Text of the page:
According to McHugh and Way (“Fittingness First,” ETHICS), both reasons and value are to be constitutively (and normatively) explained by attitude-types having certain objects or contents that are “fitting” (appropriate, correct, etc.). For example, my belief that P is fitting (and correct) if and only if it is true. So they reject the “buck-passing” analysis of value, according to which value is analyzed in terms of fitting valuation — but fitting valuation is analyzed in terms of what we have most reason to value. They instead simply stop the analysis with certain objects being fit to be valued (or not).
In treating fittingness as a normative primitive, they reject the broad “reasons first” program of constitutive explanation within the normative and evaluative realm. Moreover, they take reasons (and presumably agents having reason) to be a function of fitting attitudes: to be a reason is to be a premise in good reasoning and good reasoning is simply reasoning that preserves attitude-fittingness across inference.
There is a big problem with this approach that McHugh and Way fail to address in their paper (and that is, I think, often ignored in the simple fitting-attitude and more-complicated buck-passing accounts of value). This is that fittingness for an attitude-type is a functional-aim property and such properties are not genuinely normative or action-guiding. To see this, consider that our hearts, like our beliefs (and our desires and our intentions and our other attitude-types) have constitutive aims (and constitutive means of achieving those aims — manners of proper functioning). As beliefs inherently “aim at” truth so the heart inherently “aims at” moving blood to and from the lungs. Often this is described using normative language: beliefs are “supposed to be” true, the heart is “supposed to” move blood to and from the lungs. But the standard here does not appear to be genuinely action-guiding or normative. If one were to gain the power to voluntarily start and stop one’s heart, there would be a point to keeping it going only if something meaningful to or worthwhile for the agent were at stake (and so the standard would be otiose to the agency of any deeply suicidal person). Similarly, it would seem that there is a point to our believing that P only if P is true only to the extent that something meaningful to or worthwhile is at stake.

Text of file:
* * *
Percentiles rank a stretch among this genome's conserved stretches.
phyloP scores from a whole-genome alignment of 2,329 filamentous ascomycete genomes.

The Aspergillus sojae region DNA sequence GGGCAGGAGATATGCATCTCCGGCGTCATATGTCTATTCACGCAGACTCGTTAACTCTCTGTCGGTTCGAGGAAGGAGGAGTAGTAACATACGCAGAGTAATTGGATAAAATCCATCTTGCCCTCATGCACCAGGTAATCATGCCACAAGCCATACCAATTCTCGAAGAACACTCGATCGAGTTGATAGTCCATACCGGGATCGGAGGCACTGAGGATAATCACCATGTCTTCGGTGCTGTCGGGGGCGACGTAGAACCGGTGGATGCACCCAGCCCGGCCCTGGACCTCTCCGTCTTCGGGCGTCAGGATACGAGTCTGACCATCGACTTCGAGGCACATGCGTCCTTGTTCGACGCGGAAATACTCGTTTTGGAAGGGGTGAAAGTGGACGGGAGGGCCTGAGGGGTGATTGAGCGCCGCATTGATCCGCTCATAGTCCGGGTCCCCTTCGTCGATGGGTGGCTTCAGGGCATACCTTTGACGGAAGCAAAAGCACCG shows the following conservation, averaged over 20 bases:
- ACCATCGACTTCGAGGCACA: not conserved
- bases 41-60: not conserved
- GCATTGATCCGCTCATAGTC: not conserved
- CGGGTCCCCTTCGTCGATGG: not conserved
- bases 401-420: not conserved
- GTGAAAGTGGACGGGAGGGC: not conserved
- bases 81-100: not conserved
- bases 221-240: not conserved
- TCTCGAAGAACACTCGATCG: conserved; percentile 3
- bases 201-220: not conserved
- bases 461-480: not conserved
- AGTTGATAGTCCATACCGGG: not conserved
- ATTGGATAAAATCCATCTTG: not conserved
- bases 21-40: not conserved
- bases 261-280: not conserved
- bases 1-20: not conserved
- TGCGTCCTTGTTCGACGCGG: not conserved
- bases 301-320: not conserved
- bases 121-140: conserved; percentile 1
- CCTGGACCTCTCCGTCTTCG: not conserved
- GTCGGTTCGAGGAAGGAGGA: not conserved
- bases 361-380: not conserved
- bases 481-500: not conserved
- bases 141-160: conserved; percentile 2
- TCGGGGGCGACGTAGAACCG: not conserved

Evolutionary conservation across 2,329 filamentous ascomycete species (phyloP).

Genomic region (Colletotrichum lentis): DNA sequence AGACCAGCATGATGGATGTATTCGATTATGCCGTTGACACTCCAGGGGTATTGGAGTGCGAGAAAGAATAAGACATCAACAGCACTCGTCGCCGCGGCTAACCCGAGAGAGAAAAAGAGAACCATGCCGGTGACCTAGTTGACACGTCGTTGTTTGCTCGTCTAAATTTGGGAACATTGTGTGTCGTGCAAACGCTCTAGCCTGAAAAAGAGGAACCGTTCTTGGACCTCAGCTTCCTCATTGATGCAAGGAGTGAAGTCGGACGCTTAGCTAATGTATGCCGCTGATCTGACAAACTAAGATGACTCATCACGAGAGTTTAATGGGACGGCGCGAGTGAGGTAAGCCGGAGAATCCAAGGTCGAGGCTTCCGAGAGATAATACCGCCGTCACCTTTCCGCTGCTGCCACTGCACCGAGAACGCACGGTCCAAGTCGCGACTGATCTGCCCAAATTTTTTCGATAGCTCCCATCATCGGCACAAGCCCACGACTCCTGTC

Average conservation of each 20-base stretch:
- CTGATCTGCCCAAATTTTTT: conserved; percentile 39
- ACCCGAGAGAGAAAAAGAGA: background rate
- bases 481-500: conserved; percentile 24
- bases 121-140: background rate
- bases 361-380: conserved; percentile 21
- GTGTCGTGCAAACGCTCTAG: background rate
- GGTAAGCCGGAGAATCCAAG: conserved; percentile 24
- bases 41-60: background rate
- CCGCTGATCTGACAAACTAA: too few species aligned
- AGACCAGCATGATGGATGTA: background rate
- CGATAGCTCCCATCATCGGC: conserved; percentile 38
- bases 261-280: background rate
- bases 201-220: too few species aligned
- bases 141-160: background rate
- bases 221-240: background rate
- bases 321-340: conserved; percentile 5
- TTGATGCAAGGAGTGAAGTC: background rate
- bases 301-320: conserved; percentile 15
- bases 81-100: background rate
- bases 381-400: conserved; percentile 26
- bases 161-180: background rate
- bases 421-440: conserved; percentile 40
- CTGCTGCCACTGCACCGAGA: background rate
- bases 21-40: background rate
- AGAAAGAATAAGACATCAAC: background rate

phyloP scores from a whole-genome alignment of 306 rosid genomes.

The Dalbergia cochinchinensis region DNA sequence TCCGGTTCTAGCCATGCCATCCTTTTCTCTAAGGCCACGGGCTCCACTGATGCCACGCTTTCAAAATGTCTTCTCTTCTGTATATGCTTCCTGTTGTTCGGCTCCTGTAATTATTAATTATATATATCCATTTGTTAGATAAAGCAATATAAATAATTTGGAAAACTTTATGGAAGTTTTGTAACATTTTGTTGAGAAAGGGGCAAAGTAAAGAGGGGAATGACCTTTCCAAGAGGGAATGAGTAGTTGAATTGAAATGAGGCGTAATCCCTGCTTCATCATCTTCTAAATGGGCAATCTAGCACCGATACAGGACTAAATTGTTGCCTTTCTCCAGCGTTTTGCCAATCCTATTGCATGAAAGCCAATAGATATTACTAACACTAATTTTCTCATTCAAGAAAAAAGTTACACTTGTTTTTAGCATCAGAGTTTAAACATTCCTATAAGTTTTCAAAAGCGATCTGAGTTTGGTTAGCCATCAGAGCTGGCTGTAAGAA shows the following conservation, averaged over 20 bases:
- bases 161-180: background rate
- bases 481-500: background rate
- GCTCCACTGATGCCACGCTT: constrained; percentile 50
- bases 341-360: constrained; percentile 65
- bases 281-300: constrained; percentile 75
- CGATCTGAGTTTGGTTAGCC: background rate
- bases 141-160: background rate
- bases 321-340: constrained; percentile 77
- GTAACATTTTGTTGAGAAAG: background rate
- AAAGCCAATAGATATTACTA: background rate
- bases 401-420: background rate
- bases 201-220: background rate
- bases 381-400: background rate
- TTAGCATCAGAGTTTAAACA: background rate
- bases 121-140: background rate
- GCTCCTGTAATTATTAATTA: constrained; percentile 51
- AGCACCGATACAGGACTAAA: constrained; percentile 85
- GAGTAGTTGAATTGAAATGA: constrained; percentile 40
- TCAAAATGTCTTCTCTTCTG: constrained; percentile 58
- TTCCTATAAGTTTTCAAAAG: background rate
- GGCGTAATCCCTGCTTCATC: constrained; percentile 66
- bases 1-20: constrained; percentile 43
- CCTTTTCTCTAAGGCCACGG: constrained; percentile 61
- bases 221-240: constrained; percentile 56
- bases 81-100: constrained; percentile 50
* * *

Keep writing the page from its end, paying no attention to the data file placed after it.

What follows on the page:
If this is right, then the fitting-attitudes approach to value, and the McHugh/Way reduction of value and reasons to fittingness in attitude, are not really programs in normative explanation/reduction at all! Rather, what is on offer in these programs are constitutive explanations of value, good reasoning and reasons in terms of the functional aims of attitude-types. And functional aims have perfectly respectable descriptive reductions in naturalistic, scientific terms.
But here: plausibly, adhering to the functional-aim standards for each type of attitude is the only thing that allows beliefs, desires, intentions, etc. to play their roles in systematically allowing us to promote or achieve outcomes that are meaningful to us or worthwhile for us. For example, beliefs play a positive role in practical reasoning exclusively through being true. In this way, it might be that one ought to believe that P only if P is true (at least almost always, apart from odd contexts) — but because there is always something meaningful or worthwhile at stake, not simply because one believes that P in a correct or fitting way only if P is true. And similarly for the other attitude-types.